The latest invasion of the Israeli defence forces IDF in the Gaza Strip ended with the massacre of the Al-Athamna family. A few days before the 8 November, when seven shells hit their house and killed 19 of them, “a tank entered the garden, destroying hothouses, trees, pipes and a generator, until it hit a wall. The soldiers made a hole in the wall and entered the house, gathered all the family members and sent the women to a room on the first floor. The men were put in the kitchen and bathroom. The soldiers collected all the cell phones, and with leashed dogs, searched all the rooms on all four floors. They called out the names of all the family members….After two hours, the soldiers left. They returned three days later through the hole in the wall. They again gathered all the family members, counted them, searched and left after three hours. ‘They knew very well who was in the house, how many children, how many women. They knew very well there were no terrorists and no arms in this house,’ said Majdi”, one of the surviving family members. (Amira Hass in Ha’aretz, 13.11.2006). – During the 9-day long invasion of Beit Hanun, altogether 80 Palestinians were killed and hundreds were wounded by the IDF. David Becker and I arrived a day before the invasion started. We came to work with the team of the Women’s Empowerment Project of the Gaza Community Mental Health Project (GCMHP). This was our 7th visit; we had been training WEP staff twice a year in the psychosocial approach since 2004, when we began by working with the team on an accompanied self-evaluation of their program for the support of women affected by domestic violence (see publications:“Overcoming fragmentation – linking counselling and income generation”). This time, we spent many hours talking to the team members about their experiences of the preceding few months. Four hundred people have been killed since late June 2006, when the IDF intensified its operations in the Gaza Strip. These attacks were hardly noticed because of the media focus on Lebanon. One of the team members mourned her fourth brother; he had been killed by gunfire from a helicopter a month before. The women talked about other close friends and neighbours they had lost. They said it was even more difficult to lose someone in the internal clashes between Fatah and Hamas than at the hands of the Israeli army. “If he is killed by the Israeli, he is a martyr, if he is killed by a Palestinian, the life is lost for nothing.” To make it worse, every death calls for another death in revenge. Families are divided, brothers are on different sides, and everybody is armed. But the women’s worst fears are of the Israeli operations. Six women had recently received a call that their house would be exploded. Such calls, they said, are made by IDF 15 minutes before the house is destroyed. However, none of the staff’s houses was blown up. Nowadays, they said, it is very hard to know whether a call is real or if it is made by other Palestinians to terrorize people. One woman described how struck by panic she was when she received such a warning, unable to move or speak. “My hair stood up straight from my head, fear is the worst feeling - no words can describe it.” Others reported not being able to sleep for nights after such a call. One woman said she and her children sleep in the same room: if the Israelis attack from the sea, she moves to the back of the house, if the neighbour receives a call that his house might be destroyed, she moves to the front of the house. The children cling to her. When one of them wants to go to the toilet, she has to accompany him or her; but then the other children are scared to stay in the room alone and come along too. All the women described how the children cling to them and wet their bed. Each staff member has had experience with bed-wetting children. Even though or because everybody recognizes bed-wetting as a symptom of fear and sadness, it is considered shameful. When talking about their children, the fragmentation and disintegration of structure becomes evident. Adults can't really protect and calm their children as they are themselves too scared and too vulnerable. One woman said she didn't have the words to speak to her children about the killing of five people they recently witnessed. Another staff member described how she panicked when she saw her daughter coming back from the market, covered in blood. The girl stood next to a man who was shot in his head by another Palestinian. One woman described how she and her family were locked into their house for many hours, during another attack on their neighbourhood. A tank was positioned just outside their house. They heard the sounds of gunfire and soldiers conducting searches. Her husband, a political ex-prisoner, was terrified. As soon as the tank left, he shouted at his children; he was agitated and aggressive. “I told him to stop it, it is not the children, it is your fear,” she said. The staff members hardly mention such experiences when they talk about their clients, women who seek advice and support because they suffer from domestic violence. And yet, there is a clear connection between the deteriorating political and economic situation, the lack of perspectives, the decades of occupation and the daily experience of humiliation and powerlessness for men who try to defend their honor where they still can – in the family. The growing conservatism and the control of and restrictions against women in Gaza. WEP works to supports victims of violence and supports campaigns towards changing discriminatory laws that condone and perpetuate such violence. For additional background on violence against women in Gaza see the Human Rights Watch Report: A Question of Security. Violence against Palestinian Women and Girls http://hrw.org/reports/2006/opt1106/Author: Barbara Weyerman, 22/11/2006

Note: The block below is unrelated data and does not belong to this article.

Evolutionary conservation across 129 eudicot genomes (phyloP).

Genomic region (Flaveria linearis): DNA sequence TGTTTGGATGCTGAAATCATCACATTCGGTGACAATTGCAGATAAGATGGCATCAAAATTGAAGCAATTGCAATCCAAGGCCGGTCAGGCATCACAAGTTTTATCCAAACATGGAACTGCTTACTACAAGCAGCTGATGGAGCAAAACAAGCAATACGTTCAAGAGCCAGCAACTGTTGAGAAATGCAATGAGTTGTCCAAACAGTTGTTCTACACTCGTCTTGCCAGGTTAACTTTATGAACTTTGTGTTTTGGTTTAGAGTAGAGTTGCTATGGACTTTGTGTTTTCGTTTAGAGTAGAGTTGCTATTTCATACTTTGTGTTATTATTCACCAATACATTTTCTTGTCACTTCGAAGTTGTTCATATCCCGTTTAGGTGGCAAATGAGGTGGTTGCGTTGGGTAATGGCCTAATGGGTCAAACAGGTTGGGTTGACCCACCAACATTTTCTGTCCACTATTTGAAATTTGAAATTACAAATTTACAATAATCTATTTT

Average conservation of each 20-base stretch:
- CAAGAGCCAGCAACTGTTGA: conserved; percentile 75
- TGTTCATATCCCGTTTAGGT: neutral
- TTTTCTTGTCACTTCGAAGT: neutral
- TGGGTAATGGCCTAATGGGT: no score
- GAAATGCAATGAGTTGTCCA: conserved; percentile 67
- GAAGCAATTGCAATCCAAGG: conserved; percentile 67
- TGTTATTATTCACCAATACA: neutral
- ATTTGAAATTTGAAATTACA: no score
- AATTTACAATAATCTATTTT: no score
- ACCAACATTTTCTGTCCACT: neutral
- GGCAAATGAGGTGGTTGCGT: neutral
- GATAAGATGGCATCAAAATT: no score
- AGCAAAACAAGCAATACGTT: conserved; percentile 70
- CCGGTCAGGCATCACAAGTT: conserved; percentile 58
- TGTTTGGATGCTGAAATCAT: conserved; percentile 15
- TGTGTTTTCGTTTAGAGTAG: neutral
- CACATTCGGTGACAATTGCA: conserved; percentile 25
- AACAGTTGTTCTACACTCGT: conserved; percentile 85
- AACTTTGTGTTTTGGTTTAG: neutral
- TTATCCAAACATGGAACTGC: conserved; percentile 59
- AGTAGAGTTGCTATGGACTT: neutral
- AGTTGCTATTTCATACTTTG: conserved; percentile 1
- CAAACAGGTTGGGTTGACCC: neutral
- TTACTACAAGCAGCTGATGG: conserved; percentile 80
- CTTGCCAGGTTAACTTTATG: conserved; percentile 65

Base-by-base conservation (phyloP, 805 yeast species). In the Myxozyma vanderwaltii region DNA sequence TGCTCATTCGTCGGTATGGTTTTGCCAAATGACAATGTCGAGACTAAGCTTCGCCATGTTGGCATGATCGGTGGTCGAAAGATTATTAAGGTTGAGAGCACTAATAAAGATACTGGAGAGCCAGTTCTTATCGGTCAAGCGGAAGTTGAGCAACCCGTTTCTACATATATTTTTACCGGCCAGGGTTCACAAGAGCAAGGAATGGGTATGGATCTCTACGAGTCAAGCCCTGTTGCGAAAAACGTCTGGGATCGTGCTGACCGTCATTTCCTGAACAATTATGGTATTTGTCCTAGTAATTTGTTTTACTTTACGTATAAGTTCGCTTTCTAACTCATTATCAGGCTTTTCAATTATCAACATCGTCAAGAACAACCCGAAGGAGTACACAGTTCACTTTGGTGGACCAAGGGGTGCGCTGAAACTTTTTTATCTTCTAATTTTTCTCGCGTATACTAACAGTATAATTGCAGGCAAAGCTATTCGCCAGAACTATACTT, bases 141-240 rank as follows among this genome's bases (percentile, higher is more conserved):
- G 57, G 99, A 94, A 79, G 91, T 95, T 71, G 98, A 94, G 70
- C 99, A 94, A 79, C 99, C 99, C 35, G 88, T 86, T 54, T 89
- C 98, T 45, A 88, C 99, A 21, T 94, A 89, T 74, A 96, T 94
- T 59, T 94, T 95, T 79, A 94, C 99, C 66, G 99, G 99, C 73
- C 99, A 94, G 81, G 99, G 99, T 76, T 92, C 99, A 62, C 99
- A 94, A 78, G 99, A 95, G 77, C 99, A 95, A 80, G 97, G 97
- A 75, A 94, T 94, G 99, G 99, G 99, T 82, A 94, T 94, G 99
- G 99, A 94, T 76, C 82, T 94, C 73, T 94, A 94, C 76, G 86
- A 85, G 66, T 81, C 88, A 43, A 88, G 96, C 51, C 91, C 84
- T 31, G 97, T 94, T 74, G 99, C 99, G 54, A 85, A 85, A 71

Saturday, October 21, 2006